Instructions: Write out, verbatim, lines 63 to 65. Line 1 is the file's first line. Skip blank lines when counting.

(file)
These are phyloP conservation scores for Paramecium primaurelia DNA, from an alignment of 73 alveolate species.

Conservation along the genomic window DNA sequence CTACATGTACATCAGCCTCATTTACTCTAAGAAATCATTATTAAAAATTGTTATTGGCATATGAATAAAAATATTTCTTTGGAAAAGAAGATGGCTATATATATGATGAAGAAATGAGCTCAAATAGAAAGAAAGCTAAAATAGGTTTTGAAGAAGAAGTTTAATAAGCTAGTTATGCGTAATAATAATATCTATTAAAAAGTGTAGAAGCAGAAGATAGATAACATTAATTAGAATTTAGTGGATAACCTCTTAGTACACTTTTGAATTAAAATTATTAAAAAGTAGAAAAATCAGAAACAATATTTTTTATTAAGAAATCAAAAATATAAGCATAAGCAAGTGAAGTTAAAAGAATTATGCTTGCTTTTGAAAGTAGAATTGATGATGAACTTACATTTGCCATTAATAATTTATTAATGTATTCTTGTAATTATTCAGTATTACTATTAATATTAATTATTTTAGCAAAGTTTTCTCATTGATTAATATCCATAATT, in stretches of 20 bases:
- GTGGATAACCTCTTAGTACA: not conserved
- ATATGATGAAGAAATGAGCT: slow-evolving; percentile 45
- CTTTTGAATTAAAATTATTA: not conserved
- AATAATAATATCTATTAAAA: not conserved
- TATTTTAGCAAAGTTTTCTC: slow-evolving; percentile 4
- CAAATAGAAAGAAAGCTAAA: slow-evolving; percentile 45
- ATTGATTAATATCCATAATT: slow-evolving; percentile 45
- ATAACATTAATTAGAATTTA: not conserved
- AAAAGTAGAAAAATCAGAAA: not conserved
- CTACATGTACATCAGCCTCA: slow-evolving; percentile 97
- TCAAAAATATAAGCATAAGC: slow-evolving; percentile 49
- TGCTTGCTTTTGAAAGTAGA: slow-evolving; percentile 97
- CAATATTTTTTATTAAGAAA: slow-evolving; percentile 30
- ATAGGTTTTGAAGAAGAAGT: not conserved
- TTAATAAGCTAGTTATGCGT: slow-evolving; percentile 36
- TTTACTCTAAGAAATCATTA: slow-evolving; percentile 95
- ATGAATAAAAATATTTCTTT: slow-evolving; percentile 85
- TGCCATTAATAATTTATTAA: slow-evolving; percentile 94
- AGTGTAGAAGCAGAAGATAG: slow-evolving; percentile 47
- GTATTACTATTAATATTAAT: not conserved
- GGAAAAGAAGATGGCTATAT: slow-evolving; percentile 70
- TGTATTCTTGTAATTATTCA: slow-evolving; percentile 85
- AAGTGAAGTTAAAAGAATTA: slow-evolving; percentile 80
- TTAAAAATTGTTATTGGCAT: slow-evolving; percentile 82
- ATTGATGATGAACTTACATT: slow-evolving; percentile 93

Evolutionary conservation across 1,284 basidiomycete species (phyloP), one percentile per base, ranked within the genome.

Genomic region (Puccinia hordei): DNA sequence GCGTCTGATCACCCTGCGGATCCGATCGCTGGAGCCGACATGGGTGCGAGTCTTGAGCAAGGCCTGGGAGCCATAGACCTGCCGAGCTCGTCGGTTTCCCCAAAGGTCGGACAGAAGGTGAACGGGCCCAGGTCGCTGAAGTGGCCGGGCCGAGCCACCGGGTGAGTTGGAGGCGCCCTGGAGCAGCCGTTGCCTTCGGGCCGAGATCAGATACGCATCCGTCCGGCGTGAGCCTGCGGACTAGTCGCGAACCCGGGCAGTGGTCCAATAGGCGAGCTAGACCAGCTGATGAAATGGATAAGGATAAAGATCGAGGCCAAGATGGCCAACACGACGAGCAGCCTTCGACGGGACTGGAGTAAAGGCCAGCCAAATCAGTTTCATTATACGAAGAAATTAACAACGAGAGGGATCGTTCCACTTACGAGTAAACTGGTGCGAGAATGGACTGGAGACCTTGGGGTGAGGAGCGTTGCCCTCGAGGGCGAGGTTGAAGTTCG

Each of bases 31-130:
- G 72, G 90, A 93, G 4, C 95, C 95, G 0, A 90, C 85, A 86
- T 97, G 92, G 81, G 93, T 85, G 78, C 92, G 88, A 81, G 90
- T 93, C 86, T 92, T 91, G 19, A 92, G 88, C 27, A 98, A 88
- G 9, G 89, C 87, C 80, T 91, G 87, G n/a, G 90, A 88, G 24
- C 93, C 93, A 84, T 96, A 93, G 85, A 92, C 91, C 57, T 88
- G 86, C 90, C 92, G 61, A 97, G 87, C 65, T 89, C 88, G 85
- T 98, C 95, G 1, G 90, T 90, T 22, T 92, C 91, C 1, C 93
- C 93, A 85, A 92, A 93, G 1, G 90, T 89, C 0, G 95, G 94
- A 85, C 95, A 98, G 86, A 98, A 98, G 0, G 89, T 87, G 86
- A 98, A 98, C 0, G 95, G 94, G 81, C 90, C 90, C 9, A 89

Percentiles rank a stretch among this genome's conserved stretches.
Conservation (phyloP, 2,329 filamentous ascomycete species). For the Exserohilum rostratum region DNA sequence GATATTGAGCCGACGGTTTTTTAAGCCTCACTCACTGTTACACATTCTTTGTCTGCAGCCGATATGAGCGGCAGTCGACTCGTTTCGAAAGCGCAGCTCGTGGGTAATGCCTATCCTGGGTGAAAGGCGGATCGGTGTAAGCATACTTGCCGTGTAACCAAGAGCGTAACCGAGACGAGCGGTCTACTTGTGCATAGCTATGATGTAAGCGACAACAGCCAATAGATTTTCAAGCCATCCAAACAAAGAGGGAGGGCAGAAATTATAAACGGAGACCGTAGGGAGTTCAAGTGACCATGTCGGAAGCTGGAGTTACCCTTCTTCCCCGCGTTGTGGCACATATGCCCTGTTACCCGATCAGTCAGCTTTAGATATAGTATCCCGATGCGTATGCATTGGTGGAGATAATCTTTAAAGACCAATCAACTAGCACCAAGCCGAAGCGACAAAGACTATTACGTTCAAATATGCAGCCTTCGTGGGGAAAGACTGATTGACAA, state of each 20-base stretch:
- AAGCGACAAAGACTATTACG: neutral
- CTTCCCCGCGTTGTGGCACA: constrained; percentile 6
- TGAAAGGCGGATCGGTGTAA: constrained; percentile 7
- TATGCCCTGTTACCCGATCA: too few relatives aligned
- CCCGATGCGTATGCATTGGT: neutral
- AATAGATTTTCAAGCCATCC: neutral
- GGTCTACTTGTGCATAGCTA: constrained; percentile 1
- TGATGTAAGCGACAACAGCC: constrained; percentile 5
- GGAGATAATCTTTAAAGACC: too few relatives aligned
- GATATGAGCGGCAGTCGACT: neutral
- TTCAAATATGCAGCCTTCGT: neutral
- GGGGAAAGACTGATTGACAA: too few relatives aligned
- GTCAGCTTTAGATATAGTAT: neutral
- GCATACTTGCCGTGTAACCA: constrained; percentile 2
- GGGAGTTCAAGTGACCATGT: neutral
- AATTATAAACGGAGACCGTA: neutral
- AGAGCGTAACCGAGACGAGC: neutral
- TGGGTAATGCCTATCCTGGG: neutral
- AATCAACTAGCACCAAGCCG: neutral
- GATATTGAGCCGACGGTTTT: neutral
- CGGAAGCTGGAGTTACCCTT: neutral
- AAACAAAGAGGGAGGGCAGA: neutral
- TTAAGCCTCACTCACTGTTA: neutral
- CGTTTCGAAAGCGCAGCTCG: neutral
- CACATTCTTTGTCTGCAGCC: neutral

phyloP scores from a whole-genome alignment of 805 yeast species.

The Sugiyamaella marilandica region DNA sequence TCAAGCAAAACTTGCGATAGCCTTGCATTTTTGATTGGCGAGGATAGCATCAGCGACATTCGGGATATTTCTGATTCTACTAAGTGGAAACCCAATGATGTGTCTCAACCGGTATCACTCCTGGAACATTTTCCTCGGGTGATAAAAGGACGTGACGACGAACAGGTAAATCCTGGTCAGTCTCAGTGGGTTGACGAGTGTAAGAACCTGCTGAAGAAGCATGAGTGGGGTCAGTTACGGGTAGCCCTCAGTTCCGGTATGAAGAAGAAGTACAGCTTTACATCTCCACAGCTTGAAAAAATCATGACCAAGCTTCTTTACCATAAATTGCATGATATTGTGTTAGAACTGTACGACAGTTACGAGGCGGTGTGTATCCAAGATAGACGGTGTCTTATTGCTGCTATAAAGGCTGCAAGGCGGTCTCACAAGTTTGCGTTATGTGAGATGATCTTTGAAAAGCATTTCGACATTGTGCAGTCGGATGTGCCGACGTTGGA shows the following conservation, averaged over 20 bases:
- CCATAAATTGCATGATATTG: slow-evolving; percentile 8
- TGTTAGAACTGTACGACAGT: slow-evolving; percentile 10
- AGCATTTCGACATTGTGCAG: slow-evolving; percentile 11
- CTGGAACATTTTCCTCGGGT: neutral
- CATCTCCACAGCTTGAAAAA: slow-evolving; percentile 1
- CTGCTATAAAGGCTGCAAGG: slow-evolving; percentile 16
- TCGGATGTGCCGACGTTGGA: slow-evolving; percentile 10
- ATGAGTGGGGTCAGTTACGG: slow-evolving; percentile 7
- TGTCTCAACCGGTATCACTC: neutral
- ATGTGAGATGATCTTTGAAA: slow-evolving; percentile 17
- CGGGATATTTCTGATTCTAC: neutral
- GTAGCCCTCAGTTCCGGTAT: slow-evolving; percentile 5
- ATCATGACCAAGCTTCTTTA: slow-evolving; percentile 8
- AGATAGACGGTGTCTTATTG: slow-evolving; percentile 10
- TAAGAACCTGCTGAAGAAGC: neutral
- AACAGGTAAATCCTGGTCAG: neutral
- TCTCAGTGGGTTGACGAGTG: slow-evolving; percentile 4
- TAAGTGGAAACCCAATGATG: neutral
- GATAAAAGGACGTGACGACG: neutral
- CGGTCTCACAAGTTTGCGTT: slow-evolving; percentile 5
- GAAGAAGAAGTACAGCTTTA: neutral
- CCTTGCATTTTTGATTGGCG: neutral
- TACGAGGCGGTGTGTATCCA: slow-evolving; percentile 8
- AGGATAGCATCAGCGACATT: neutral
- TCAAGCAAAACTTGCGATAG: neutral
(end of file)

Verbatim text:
- CGGAAGCTGGAGTTACCCTT: neutral
- AAACAAAGAGGGAGGGCAGA: neutral
- TTAAGCCTCACTCACTGTTA: neutral